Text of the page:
When Rebecca and I were married fifty years ago, we had only a glimmer of what the future would hold. She had graduated from Dallas Bible College, and I had already spent a year teaching at the Briercrest Bible College in Saskatchewan, Canada. We met at a church in Dallas while I was in seminary and later began a courtship by letter. We got married in Dallas and then drove to Canada where I taught for one more year. The details of how God led us from Canada to Chicago, and to The Moody Church, are in and of themselves a story of the providence of God.
Rebecca and I tell our story in this video. We gave this interview not only to show how God led us but also to share lessons we learned along the way. We’ve had fifty years of learning, growing, and increasing in our appreciation for one another. I’ve discovered that only about six percent of all marriages celebrate fifty years together due to death and divorce. We consider ourselves most fortunate and blessed.
We came from different backgrounds with different expectations for what marriage was all about. I was raised on a farm in Canada with Christian parents who loved us, prayed through their hardships, and encouraged us to follow the Lord. Rebecca grew up in a dysfunctional Christian family and endured years of poverty and abuse. Her mother’s chronic illnesses forced Rebecca to take on the heavy responsibility of caring for her brothers and sisters at an early age. We had to learn that although marriage made us “one,” we would continue to be two individuals who had to give each other space to grow into who God meant us to be.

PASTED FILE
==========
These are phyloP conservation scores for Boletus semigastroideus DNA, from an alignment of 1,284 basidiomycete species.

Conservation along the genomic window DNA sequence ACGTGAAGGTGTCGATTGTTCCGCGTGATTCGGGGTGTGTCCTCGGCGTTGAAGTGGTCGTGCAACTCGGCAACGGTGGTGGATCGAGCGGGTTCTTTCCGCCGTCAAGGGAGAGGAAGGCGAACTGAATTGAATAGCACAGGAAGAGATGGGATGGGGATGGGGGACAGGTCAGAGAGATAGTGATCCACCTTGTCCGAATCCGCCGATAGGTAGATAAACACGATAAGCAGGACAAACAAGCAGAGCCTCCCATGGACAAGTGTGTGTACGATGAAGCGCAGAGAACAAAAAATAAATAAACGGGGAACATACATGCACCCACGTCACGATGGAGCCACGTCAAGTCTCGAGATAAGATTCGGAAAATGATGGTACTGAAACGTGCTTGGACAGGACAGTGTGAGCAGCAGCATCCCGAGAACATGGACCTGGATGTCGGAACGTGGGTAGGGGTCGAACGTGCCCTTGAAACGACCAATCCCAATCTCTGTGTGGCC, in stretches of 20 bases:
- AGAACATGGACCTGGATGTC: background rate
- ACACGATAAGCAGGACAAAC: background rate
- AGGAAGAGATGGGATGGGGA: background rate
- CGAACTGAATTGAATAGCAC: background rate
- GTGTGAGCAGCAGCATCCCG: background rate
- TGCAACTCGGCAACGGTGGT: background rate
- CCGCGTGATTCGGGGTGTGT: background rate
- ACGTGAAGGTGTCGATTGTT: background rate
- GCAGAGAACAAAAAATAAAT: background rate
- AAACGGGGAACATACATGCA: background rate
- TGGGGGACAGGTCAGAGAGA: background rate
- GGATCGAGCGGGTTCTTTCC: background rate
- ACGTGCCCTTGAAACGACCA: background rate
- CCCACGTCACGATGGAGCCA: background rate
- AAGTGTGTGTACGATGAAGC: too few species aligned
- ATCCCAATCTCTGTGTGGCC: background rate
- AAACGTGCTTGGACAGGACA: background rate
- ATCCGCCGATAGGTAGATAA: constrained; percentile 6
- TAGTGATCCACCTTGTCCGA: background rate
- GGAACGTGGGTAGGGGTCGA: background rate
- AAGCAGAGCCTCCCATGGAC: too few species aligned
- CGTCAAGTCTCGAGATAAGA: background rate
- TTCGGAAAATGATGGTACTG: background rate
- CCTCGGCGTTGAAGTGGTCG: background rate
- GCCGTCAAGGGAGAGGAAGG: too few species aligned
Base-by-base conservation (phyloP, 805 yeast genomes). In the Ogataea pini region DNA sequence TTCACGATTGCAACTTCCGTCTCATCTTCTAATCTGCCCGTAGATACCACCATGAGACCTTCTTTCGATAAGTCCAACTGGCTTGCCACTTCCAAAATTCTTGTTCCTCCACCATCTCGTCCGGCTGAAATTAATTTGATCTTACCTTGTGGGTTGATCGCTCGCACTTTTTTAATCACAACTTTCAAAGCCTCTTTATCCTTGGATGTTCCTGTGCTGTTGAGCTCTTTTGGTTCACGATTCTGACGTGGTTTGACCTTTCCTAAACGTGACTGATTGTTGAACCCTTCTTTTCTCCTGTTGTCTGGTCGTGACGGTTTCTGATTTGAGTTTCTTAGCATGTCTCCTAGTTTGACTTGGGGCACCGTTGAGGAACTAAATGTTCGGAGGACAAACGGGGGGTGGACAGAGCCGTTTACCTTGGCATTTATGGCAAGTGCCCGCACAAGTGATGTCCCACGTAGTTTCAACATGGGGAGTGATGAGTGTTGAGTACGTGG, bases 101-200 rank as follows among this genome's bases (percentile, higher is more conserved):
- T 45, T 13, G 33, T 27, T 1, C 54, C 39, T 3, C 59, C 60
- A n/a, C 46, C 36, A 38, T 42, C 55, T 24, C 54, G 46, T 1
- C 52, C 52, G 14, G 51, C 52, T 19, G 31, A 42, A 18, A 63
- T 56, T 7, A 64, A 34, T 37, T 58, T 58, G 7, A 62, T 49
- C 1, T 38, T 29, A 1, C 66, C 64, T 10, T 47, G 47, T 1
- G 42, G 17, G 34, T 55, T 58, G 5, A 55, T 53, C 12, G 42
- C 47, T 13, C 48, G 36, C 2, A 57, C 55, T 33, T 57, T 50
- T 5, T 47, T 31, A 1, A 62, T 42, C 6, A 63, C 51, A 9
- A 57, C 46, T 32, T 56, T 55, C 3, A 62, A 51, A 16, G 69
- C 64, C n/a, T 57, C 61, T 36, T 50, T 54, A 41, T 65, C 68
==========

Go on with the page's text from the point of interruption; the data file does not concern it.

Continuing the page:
“Marriage,” someone has said, “is two people solving problems together that they would never have had if only they had stayed single!” Yes, in this interview, Rebecca and I share how we solved problems “together,” and despite the challenges of marriage, we have lived to see God’s faithfulness in many different ways.
Rebecca and I grieve over several couples we know who were married about the same time we were but who are divorced today. The reasons are many: infidelity, addictions, abuse, or “just growing apart.” Most distressing is when one mate is attracted to another person at work or even in church, and they divorce to “find the happiness” they seek. Children are emotionally destroyed, and home life is disrupted, never to be put back again. The fact that fifty million children will go to bed tonight with only a mother or father in the home is proof that sin has eternal, but also immediate, consequences.
Rebecca and I do not take our journey for granted. We have disagreements, different expectations, and different perspectives. But we are thankful that we have stayed together and that our three daughters have married Christian husbands—so far, giving us eight grandchildren who are being raised in “the nurture and admonition of the Lord.”
The story of our marriage is the story of God’s guidance, the story of His favor given to a couple who is least deserving. I know you will benefit from our story because it is not really our story, but God’s story. With gratitude, we invite you into our home so you can share our journey and thanksgiving to God for leading us “all the way.”